Please forgive us, God. Change our minds and hearts. Help us to truly repent, and to learn to live in beloved community. We want to be your light and feel your healing spring up in our villages, towns, and cities. Come to us, repairer of the breach, and restore our streets in your peace. Amen.

headshot higherresRev. Sandra Hasenauer serves as associate executive director of American Baptist Women’s Ministries.

Join us for our virtual mission encounter “See…the Beloved Community”

Beloved Community Logo

By American Baptist Women’s Ministries

“See…the Beloved Community,” based on the 2015-2016 national mission focus of American Baptist Women’s Ministries of the same title, is a virtual mission encounter for women from March 7-11, 2016, sponsored by American Baptist Women’s Ministries. By participating in this virtual mission encounter you will have the opportunity to explore the vision of Beloved Community and understand your Christian calling to transform your community through your relationships with one another.

Special guest presenters include Rev. Betty Wright-Riggins, Philadelphia Baptist Association Consultant for Area Ministry and Communication and founder and Principal of TrustOne, a ministry of spiritual direction and leadership coaching; Rev. Dr. Cheryl F. Dudley, Regional Executive Minister of the American Baptist Churches of Metropolitan New York; Rev. Marie Onwubuariri, Regional Executive Minister of the American Baptist Churches of Wisconsin; and Rev. Dr. Karyn Carlo, adjunct faculty at New York Theological Seminary and founder and director of the Clergy, Community, Cops Project. Each speaker brings experience in building Beloved Community and will offer critical perspectives to virtual mission encounter participants.

“Becoming the Beloved Community begins with cultivating relationships. My hope is that many women from many American Baptist congregations will join the conversation about being the Beloved Community through this 5-day virtual mission encounter,” said Virginia Holmstrom, executive director.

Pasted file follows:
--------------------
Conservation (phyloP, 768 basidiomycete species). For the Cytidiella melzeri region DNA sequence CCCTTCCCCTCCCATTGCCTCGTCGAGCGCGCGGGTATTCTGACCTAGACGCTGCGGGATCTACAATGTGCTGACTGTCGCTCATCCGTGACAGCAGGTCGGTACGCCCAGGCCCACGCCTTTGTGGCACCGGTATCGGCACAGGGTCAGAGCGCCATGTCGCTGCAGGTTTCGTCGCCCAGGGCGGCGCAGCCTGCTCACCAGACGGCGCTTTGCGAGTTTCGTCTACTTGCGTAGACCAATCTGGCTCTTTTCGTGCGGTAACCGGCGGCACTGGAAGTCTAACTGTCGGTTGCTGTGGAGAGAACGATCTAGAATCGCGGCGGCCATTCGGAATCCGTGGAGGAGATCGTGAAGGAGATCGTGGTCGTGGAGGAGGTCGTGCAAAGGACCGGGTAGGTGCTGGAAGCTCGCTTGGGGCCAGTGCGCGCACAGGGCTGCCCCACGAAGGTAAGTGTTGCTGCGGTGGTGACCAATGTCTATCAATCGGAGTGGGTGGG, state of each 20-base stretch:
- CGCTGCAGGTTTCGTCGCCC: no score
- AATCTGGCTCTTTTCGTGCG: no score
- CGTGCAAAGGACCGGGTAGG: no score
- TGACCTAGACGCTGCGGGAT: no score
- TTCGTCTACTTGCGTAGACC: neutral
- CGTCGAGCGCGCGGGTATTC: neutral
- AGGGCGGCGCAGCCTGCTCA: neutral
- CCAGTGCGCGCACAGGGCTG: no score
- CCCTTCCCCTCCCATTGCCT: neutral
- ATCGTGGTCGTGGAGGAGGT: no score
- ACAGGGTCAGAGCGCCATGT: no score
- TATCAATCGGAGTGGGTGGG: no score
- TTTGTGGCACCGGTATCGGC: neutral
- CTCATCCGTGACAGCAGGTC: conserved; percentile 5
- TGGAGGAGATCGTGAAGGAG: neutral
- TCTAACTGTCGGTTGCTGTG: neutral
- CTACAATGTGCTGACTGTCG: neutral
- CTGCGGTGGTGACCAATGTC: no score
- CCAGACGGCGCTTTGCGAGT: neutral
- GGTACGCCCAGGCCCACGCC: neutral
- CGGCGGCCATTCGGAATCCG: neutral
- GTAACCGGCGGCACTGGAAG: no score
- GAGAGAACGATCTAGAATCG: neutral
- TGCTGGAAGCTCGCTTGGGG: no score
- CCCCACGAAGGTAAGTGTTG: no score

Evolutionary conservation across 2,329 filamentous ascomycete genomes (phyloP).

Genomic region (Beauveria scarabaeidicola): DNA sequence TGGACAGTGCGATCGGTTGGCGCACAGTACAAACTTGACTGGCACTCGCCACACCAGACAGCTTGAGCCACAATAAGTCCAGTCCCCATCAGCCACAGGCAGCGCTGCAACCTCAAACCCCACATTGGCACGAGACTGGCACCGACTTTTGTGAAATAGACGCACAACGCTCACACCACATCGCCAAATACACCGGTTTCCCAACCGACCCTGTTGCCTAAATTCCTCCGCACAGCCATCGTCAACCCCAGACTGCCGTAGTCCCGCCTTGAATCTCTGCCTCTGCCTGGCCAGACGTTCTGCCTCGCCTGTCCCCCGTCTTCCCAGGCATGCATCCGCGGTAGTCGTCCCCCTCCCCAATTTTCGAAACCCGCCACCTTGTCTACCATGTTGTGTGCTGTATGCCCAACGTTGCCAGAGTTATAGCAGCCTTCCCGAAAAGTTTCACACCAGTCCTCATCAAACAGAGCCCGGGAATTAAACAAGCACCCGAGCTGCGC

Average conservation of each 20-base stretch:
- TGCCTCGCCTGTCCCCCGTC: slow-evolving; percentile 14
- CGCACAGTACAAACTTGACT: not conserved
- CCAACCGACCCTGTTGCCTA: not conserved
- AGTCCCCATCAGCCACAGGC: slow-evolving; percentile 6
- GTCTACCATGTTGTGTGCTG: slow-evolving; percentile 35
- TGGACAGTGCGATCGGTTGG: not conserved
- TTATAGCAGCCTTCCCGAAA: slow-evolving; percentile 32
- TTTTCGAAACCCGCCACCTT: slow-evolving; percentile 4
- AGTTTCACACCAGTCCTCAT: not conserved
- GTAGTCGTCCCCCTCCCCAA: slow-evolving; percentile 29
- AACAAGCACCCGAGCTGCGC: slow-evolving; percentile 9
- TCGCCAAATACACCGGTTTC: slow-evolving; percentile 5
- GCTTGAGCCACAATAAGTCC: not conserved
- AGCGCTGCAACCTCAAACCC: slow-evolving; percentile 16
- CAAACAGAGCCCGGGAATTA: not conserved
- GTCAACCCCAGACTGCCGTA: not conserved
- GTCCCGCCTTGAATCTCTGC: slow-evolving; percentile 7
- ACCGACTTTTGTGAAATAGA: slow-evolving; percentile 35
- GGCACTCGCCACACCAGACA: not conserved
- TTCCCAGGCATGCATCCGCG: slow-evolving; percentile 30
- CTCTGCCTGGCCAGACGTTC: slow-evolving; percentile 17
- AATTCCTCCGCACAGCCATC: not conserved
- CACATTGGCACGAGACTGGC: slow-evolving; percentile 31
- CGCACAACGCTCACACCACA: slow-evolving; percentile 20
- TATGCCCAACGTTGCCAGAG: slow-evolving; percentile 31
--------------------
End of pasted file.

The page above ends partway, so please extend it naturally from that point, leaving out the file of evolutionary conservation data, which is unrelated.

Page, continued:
AB Women’s Ministries’ virtual mission encounters offer the opportunity for women to engage with mission themes in a deep and meaningful way while still being able to care for work, family, and church responsibilities at home. Each virtual mission encounter includes interesting and thought-provoking activities that can be done within the normal schedule of one’s day. Every evening, participants interact with a special guest on a conference call as well as offering participants to share their learnings and observations with one another.

Register now for “See…the Beloved Community.” (Registration deadline is March 2.) Visit www.abwministries.org/vme for more information about how virtual mission encounters work, as well as speaker biographies and registration. For information about the 2015-2016 mission focus “See…the Beloved Community,” visit www.abwministries.org.

Are you already planning to attend? Leave a comment below letting other readers know!